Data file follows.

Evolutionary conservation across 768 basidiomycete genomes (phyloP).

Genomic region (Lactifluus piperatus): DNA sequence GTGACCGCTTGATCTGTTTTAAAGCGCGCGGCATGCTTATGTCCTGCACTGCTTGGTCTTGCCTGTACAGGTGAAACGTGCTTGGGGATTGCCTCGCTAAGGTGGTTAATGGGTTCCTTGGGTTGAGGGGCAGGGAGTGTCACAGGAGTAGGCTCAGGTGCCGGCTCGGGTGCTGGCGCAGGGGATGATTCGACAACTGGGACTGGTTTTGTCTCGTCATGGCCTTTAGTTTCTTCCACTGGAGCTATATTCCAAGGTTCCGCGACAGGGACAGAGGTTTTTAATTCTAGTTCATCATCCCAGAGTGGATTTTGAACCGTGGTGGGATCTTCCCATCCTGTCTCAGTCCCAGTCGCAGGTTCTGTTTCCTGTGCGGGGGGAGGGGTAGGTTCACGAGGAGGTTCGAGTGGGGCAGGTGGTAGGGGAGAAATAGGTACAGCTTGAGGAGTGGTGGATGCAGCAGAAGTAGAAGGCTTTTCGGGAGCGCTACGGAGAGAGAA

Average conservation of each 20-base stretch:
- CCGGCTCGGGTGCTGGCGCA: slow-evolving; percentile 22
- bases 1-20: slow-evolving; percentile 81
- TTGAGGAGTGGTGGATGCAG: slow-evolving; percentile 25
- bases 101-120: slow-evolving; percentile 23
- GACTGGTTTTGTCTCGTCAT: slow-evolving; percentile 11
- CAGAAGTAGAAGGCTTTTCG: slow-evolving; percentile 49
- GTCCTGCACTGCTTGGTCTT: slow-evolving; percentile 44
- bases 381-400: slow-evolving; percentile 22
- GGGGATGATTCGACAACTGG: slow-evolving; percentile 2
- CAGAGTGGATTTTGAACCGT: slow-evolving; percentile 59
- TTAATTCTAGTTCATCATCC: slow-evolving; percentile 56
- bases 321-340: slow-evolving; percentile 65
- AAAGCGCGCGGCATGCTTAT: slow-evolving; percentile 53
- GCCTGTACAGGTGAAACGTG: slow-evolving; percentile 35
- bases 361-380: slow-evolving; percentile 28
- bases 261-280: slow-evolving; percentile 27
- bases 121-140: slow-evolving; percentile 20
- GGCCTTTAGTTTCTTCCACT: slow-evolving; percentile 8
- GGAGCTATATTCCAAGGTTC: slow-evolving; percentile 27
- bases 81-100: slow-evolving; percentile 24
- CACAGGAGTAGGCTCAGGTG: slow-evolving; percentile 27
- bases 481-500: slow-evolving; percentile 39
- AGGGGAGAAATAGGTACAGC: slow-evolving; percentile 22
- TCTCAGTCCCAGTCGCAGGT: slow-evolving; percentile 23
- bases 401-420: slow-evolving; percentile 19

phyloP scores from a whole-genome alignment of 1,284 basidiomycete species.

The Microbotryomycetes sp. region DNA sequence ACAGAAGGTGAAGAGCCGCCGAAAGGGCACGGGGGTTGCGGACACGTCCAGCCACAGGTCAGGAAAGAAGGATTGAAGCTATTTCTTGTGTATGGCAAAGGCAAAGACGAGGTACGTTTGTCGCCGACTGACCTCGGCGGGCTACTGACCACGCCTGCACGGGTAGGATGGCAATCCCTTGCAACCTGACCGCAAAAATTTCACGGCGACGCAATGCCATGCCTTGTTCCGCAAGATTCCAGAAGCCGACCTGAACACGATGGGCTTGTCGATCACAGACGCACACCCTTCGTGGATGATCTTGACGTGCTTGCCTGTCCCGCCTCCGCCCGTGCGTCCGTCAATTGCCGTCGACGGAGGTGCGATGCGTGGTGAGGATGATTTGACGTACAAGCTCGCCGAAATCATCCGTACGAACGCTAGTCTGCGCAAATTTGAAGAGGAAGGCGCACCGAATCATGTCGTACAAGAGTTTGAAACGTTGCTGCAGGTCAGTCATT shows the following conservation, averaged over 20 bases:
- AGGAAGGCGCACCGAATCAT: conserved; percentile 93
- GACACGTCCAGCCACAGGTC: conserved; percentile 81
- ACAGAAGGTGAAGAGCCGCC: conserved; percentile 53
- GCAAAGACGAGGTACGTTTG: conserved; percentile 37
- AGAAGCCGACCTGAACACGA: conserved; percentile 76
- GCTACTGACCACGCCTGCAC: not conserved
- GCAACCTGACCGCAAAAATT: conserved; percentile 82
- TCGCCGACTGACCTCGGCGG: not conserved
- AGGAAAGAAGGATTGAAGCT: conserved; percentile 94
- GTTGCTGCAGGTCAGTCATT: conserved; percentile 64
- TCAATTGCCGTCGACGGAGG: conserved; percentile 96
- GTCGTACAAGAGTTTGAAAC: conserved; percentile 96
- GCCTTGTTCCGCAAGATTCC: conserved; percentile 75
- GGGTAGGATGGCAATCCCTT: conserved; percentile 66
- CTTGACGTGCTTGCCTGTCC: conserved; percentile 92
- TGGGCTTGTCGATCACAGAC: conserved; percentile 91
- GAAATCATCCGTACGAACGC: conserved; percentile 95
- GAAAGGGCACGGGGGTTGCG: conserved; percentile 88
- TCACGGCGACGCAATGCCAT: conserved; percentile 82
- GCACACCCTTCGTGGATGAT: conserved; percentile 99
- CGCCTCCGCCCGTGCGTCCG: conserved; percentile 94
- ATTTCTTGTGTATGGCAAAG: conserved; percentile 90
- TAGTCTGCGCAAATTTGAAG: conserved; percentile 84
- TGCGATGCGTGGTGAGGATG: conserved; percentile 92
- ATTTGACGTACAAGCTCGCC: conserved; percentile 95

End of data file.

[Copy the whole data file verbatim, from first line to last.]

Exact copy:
Evolutionary conservation across 768 basidiomycete genomes (phyloP).

Genomic region (Lactifluus piperatus): DNA sequence GTGACCGCTTGATCTGTTTTAAAGCGCGCGGCATGCTTATGTCCTGCACTGCTTGGTCTTGCCTGTACAGGTGAAACGTGCTTGGGGATTGCCTCGCTAAGGTGGTTAATGGGTTCCTTGGGTTGAGGGGCAGGGAGTGTCACAGGAGTAGGCTCAGGTGCCGGCTCGGGTGCTGGCGCAGGGGATGATTCGACAACTGGGACTGGTTTTGTCTCGTCATGGCCTTTAGTTTCTTCCACTGGAGCTATATTCCAAGGTTCCGCGACAGGGACAGAGGTTTTTAATTCTAGTTCATCATCCCAGAGTGGATTTTGAACCGTGGTGGGATCTTCCCATCCTGTCTCAGTCCCAGTCGCAGGTTCTGTTTCCTGTGCGGGGGGAGGGGTAGGTTCACGAGGAGGTTCGAGTGGGGCAGGTGGTAGGGGAGAAATAGGTACAGCTTGAGGAGTGGTGGATGCAGCAGAAGTAGAAGGCTTTTCGGGAGCGCTACGGAGAGAGAA

Average conservation of each 20-base stretch:
- CCGGCTCGGGTGCTGGCGCA: slow-evolving; percentile 22
- bases 1-20: slow-evolving; percentile 81
- TTGAGGAGTGGTGGATGCAG: slow-evolving; percentile 25
- bases 101-120: slow-evolving; percentile 23
- GACTGGTTTTGTCTCGTCAT: slow-evolving; percentile 11
- CAGAAGTAGAAGGCTTTTCG: slow-evolving; percentile 49
- GTCCTGCACTGCTTGGTCTT: slow-evolving; percentile 44
- bases 381-400: slow-evolving; percentile 22
- GGGGATGATTCGACAACTGG: slow-evolving; percentile 2
- CAGAGTGGATTTTGAACCGT: slow-evolving; percentile 59
- TTAATTCTAGTTCATCATCC: slow-evolving; percentile 56
- bases 321-340: slow-evolving; percentile 65
- AAAGCGCGCGGCATGCTTAT: slow-evolving; percentile 53
- GCCTGTACAGGTGAAACGTG: slow-evolving; percentile 35
- bases 361-380: slow-evolving; percentile 28
- bases 261-280: slow-evolving; percentile 27
- bases 121-140: slow-evolving; percentile 20
- GGCCTTTAGTTTCTTCCACT: slow-evolving; percentile 8
- GGAGCTATATTCCAAGGTTC: slow-evolving; percentile 27
- bases 81-100: slow-evolving; percentile 24
- CACAGGAGTAGGCTCAGGTG: slow-evolving; percentile 27
- bases 481-500: slow-evolving; percentile 39
- AGGGGAGAAATAGGTACAGC: slow-evolving; percentile 22
- TCTCAGTCCCAGTCGCAGGT: slow-evolving; percentile 23
- bases 401-420: slow-evolving; percentile 19

phyloP scores from a whole-genome alignment of 1,284 basidiomycete species.

The Microbotryomycetes sp. region DNA sequence ACAGAAGGTGAAGAGCCGCCGAAAGGGCACGGGGGTTGCGGACACGTCCAGCCACAGGTCAGGAAAGAAGGATTGAAGCTATTTCTTGTGTATGGCAAAGGCAAAGACGAGGTACGTTTGTCGCCGACTGACCTCGGCGGGCTACTGACCACGCCTGCACGGGTAGGATGGCAATCCCTTGCAACCTGACCGCAAAAATTTCACGGCGACGCAATGCCATGCCTTGTTCCGCAAGATTCCAGAAGCCGACCTGAACACGATGGGCTTGTCGATCACAGACGCACACCCTTCGTGGATGATCTTGACGTGCTTGCCTGTCCCGCCTCCGCCCGTGCGTCCGTCAATTGCCGTCGACGGAGGTGCGATGCGTGGTGAGGATGATTTGACGTACAAGCTCGCCGAAATCATCCGTACGAACGCTAGTCTGCGCAAATTTGAAGAGGAAGGCGCACCGAATCATGTCGTACAAGAGTTTGAAACGTTGCTGCAGGTCAGTCATT shows the following conservation, averaged over 20 bases:
- AGGAAGGCGCACCGAATCAT: conserved; percentile 93
- GACACGTCCAGCCACAGGTC: conserved; percentile 81
- ACAGAAGGTGAAGAGCCGCC: conserved; percentile 53
- GCAAAGACGAGGTACGTTTG: conserved; percentile 37
- AGAAGCCGACCTGAACACGA: conserved; percentile 76
- GCTACTGACCACGCCTGCAC: not conserved
- GCAACCTGACCGCAAAAATT: conserved; percentile 82
- TCGCCGACTGACCTCGGCGG: not conserved
- AGGAAAGAAGGATTGAAGCT: conserved; percentile 94
- GTTGCTGCAGGTCAGTCATT: conserved; percentile 64
- TCAATTGCCGTCGACGGAGG: conserved; percentile 96
- GTCGTACAAGAGTTTGAAAC: conserved; percentile 96
- GCCTTGTTCCGCAAGATTCC: conserved; percentile 75
- GGGTAGGATGGCAATCCCTT: conserved; percentile 66
- CTTGACGTGCTTGCCTGTCC: conserved; percentile 92
- TGGGCTTGTCGATCACAGAC: conserved; percentile 91
- GAAATCATCCGTACGAACGC: conserved; percentile 95
- GAAAGGGCACGGGGGTTGCG: conserved; percentile 88
- TCACGGCGACGCAATGCCAT: conserved; percentile 82
- GCACACCCTTCGTGGATGAT: conserved; percentile 99
- CGCCTCCGCCCGTGCGTCCG: conserved; percentile 94
- ATTTCTTGTGTATGGCAAAG: conserved; percentile 90
- TAGTCTGCGCAAATTTGAAG: conserved; percentile 84
- TGCGATGCGTGGTGAGGATG: conserved; percentile 92
- ATTTGACGTACAAGCTCGCC: conserved; percentile 95